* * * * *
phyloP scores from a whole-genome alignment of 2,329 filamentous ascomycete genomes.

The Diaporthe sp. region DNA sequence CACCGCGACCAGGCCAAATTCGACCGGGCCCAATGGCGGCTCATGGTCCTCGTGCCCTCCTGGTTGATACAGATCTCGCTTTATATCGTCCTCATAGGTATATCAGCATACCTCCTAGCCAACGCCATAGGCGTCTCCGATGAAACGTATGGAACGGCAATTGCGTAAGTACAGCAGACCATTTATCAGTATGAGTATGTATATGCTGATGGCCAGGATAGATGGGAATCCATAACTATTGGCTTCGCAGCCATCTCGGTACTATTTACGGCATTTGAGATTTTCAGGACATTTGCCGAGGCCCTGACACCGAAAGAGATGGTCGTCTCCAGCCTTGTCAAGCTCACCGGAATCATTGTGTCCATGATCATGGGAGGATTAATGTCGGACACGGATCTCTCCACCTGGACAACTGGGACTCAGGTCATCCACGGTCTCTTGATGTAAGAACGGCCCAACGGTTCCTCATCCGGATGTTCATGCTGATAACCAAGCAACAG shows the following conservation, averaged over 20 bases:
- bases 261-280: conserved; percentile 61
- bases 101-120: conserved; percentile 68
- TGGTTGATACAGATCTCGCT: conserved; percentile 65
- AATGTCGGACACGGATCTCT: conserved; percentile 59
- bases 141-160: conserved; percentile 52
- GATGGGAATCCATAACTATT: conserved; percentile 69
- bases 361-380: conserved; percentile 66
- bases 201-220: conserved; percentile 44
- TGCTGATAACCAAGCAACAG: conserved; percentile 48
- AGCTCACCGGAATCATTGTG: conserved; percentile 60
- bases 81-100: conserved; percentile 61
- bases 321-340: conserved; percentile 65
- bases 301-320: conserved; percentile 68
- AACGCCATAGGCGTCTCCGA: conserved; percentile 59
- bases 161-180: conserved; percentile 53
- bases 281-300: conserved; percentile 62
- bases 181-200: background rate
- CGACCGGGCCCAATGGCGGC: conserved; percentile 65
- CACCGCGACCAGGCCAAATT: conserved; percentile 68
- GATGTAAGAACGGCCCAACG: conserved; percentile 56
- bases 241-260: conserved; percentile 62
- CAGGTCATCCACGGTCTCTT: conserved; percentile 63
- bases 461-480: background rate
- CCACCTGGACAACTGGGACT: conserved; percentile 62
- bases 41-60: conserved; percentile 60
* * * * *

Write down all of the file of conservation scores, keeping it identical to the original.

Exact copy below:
phyloP scores from a whole-genome alignment of 2,329 filamentous ascomycete genomes.

The Diaporthe sp. region DNA sequence CACCGCGACCAGGCCAAATTCGACCGGGCCCAATGGCGGCTCATGGTCCTCGTGCCCTCCTGGTTGATACAGATCTCGCTTTATATCGTCCTCATAGGTATATCAGCATACCTCCTAGCCAACGCCATAGGCGTCTCCGATGAAACGTATGGAACGGCAATTGCGTAAGTACAGCAGACCATTTATCAGTATGAGTATGTATATGCTGATGGCCAGGATAGATGGGAATCCATAACTATTGGCTTCGCAGCCATCTCGGTACTATTTACGGCATTTGAGATTTTCAGGACATTTGCCGAGGCCCTGACACCGAAAGAGATGGTCGTCTCCAGCCTTGTCAAGCTCACCGGAATCATTGTGTCCATGATCATGGGAGGATTAATGTCGGACACGGATCTCTCCACCTGGACAACTGGGACTCAGGTCATCCACGGTCTCTTGATGTAAGAACGGCCCAACGGTTCCTCATCCGGATGTTCATGCTGATAACCAAGCAACAG shows the following conservation, averaged over 20 bases:
- bases 261-280: conserved; percentile 61
- bases 101-120: conserved; percentile 68
- TGGTTGATACAGATCTCGCT: conserved; percentile 65
- AATGTCGGACACGGATCTCT: conserved; percentile 59
- bases 141-160: conserved; percentile 52
- GATGGGAATCCATAACTATT: conserved; percentile 69
- bases 361-380: conserved; percentile 66
- bases 201-220: conserved; percentile 44
- TGCTGATAACCAAGCAACAG: conserved; percentile 48
- AGCTCACCGGAATCATTGTG: conserved; percentile 60
- bases 81-100: conserved; percentile 61
- bases 321-340: conserved; percentile 65
- bases 301-320: conserved; percentile 68
- AACGCCATAGGCGTCTCCGA: conserved; percentile 59
- bases 161-180: conserved; percentile 53
- bases 281-300: conserved; percentile 62
- bases 181-200: background rate
- CGACCGGGCCCAATGGCGGC: conserved; percentile 65
- CACCGCGACCAGGCCAAATT: conserved; percentile 68
- GATGTAAGAACGGCCCAACG: conserved; percentile 56
- bases 241-260: conserved; percentile 62
- CAGGTCATCCACGGTCTCTT: conserved; percentile 63
- bases 461-480: background rate
- CCACCTGGACAACTGGGACT: conserved; percentile 62
- bases 41-60: conserved; percentile 60